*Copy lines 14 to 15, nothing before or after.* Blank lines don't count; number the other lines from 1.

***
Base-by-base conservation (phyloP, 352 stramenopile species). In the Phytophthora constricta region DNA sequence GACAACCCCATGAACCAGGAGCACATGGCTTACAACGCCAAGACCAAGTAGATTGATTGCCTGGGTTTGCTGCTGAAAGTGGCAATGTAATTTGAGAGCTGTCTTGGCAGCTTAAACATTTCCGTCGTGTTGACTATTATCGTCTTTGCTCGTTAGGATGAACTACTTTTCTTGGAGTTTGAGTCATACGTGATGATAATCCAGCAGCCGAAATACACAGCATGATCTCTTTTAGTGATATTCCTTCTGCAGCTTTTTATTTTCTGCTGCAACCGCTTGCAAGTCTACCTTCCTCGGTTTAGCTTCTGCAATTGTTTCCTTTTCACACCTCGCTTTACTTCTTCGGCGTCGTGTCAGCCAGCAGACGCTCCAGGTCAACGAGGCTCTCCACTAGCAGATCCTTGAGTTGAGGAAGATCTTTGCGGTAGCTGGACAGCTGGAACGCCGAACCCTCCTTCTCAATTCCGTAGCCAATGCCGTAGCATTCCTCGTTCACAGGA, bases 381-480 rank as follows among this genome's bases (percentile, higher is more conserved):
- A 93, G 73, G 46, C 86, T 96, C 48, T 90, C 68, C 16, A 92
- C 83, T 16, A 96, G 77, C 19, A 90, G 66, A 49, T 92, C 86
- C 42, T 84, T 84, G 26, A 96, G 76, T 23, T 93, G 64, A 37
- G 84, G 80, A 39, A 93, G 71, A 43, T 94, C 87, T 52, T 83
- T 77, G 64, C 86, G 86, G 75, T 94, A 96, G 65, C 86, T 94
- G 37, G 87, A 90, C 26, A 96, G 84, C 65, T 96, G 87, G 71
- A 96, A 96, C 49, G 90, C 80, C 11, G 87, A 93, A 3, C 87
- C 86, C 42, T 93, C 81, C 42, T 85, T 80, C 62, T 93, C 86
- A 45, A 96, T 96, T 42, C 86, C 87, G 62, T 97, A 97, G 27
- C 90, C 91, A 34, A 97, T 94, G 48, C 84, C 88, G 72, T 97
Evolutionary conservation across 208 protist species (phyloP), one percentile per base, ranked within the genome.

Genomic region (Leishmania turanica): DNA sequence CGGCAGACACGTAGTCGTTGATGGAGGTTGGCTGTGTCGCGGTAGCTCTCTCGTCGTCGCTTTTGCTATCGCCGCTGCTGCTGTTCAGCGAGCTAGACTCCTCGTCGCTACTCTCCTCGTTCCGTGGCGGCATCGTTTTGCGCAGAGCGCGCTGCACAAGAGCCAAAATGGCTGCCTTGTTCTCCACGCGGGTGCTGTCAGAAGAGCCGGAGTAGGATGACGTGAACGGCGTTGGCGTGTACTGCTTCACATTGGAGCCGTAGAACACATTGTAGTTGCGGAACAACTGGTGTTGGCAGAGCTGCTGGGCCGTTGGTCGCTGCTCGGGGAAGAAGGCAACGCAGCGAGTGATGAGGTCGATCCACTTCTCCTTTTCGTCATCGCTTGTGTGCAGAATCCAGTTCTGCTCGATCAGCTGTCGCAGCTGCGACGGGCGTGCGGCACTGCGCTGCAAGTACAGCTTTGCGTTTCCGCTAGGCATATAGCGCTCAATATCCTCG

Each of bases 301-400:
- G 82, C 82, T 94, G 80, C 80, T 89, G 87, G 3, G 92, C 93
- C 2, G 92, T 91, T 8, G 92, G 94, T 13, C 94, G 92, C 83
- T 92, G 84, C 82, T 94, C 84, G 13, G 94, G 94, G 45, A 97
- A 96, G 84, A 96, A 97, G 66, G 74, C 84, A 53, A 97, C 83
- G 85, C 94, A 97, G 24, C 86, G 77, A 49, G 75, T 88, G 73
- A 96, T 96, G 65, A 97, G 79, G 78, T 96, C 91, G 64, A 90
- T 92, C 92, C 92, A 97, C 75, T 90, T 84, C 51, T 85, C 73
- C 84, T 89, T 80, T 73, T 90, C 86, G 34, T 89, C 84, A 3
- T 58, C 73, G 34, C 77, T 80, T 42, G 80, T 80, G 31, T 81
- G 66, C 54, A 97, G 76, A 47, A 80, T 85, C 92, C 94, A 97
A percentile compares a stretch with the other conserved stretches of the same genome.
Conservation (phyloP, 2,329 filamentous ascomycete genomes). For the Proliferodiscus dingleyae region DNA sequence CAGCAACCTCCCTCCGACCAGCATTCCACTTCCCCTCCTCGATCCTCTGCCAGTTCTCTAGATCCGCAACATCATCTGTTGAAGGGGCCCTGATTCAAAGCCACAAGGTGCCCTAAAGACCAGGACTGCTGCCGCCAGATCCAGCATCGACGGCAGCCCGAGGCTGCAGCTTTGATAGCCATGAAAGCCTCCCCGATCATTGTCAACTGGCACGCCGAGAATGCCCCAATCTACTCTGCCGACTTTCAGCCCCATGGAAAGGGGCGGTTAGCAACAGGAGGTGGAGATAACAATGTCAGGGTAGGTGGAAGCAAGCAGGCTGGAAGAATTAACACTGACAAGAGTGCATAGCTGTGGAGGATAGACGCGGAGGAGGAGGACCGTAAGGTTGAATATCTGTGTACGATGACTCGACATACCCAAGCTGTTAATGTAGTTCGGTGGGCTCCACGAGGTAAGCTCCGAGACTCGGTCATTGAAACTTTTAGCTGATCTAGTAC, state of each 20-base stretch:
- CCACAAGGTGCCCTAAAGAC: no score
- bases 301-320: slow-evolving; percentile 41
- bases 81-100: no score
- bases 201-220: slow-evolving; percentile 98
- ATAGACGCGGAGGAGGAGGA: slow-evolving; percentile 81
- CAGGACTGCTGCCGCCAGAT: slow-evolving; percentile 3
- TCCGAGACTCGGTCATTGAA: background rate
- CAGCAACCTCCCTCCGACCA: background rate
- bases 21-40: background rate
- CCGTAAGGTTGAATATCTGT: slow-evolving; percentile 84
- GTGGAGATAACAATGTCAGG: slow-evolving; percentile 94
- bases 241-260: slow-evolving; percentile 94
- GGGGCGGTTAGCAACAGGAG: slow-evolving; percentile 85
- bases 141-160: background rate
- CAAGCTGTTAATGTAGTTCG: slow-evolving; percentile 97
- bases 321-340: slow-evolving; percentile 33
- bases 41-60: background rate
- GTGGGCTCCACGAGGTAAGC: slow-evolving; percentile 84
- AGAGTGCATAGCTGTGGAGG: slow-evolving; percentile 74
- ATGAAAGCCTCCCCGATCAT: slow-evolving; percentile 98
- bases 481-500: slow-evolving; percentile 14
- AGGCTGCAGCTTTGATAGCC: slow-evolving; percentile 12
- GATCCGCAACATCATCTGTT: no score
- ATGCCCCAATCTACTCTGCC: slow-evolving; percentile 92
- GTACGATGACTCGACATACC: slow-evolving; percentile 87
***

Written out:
Each of bases 301-400:
- G 82, C 82, T 94, G 80, C 80, T 89, G 87, G 3, G 92, C 93